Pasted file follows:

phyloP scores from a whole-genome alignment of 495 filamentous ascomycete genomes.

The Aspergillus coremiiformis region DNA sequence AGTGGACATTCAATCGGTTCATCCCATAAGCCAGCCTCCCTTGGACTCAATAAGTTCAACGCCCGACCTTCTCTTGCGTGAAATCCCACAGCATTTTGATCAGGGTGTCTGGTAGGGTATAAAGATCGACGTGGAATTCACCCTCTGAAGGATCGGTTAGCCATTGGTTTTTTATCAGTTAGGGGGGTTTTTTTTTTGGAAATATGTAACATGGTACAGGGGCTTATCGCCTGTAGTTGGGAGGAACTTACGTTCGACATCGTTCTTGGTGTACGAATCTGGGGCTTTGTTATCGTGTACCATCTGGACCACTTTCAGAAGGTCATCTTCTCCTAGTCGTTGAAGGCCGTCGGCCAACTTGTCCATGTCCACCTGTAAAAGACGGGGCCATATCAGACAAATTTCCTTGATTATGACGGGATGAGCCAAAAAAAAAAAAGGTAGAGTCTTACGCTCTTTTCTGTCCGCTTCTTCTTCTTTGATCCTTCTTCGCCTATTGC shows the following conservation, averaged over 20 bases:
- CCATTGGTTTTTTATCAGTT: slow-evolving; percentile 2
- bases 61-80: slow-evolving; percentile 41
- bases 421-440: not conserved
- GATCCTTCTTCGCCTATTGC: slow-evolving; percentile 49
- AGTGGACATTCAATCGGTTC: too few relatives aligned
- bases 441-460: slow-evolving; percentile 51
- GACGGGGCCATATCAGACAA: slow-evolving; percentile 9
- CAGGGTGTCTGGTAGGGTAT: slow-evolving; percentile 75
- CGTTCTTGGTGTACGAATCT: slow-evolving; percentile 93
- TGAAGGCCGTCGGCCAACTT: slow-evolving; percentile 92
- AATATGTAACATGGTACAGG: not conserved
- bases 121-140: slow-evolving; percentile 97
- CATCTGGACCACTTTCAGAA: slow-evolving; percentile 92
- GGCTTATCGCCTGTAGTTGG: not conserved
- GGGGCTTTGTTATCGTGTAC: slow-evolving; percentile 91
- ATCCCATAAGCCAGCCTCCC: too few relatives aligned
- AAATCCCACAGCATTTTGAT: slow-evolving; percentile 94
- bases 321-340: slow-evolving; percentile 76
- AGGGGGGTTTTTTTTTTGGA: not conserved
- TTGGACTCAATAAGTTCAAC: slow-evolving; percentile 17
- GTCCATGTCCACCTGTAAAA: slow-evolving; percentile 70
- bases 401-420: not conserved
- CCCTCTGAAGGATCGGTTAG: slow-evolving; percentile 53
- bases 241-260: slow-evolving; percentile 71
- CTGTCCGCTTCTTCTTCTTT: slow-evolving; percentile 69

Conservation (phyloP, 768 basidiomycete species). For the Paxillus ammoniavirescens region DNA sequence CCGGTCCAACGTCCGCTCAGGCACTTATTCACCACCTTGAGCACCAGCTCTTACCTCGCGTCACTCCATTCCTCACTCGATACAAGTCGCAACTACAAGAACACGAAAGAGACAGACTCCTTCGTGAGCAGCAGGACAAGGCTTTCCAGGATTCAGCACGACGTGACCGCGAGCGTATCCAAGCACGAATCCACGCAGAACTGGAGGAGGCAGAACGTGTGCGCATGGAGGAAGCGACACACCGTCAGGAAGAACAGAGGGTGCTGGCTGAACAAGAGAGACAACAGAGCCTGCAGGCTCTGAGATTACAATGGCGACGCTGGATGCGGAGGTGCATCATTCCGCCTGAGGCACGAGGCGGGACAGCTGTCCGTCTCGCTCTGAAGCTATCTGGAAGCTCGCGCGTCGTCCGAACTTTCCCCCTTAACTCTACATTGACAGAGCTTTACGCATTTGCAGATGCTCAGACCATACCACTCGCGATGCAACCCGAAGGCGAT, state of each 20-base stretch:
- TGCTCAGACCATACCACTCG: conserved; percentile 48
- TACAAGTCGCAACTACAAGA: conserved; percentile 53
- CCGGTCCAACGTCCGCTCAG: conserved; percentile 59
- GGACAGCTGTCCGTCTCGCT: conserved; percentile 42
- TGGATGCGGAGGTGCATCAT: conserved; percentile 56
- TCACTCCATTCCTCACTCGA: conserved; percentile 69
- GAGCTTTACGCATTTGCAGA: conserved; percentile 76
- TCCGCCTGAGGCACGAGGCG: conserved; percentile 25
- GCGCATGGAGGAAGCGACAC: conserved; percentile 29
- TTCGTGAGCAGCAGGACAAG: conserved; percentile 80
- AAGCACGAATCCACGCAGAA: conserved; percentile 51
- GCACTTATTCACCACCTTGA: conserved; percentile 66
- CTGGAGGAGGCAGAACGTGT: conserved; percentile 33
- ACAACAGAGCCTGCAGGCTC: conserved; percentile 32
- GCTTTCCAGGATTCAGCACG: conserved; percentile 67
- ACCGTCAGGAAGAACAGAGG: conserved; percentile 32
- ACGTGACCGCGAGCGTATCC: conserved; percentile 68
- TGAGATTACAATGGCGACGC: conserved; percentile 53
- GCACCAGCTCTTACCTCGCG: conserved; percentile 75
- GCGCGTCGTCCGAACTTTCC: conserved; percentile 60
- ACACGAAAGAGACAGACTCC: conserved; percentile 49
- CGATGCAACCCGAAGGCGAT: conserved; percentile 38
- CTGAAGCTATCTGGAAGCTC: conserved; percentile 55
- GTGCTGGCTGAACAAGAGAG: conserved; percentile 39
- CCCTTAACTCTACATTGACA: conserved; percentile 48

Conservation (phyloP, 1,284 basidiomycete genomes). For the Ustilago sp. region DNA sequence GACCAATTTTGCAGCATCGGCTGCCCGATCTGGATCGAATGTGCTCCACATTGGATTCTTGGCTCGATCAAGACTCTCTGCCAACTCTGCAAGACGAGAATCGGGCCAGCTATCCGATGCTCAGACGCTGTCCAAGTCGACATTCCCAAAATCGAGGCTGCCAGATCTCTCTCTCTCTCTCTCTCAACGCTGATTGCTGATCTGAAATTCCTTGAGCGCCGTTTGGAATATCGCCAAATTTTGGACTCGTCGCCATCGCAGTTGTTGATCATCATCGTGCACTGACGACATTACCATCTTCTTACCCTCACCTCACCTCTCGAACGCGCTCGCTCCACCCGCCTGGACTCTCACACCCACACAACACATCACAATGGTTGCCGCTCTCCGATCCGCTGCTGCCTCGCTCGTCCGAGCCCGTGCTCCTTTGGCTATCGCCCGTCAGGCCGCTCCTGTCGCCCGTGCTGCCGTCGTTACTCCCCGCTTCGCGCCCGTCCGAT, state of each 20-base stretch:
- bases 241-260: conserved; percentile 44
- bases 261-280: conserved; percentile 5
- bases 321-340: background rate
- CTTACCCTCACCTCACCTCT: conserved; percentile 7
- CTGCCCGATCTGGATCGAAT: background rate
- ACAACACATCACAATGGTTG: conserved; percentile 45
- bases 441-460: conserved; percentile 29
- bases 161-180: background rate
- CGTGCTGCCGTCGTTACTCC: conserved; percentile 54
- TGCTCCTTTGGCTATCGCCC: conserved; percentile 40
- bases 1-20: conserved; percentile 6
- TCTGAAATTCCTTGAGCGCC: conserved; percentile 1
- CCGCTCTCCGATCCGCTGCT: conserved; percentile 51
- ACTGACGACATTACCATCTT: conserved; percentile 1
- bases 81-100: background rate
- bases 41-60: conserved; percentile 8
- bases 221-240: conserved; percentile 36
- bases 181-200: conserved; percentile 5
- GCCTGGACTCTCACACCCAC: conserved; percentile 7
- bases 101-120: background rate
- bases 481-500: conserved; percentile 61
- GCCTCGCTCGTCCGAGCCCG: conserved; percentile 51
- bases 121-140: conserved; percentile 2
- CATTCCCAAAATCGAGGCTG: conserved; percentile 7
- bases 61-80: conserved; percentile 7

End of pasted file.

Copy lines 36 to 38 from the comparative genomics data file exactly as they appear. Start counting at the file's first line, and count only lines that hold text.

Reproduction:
- TCCGCCTGAGGCACGAGGCG: conserved; percentile 25
- GCGCATGGAGGAAGCGACAC: conserved; percentile 29
- TTCGTGAGCAGCAGGACAAG: conserved; percentile 80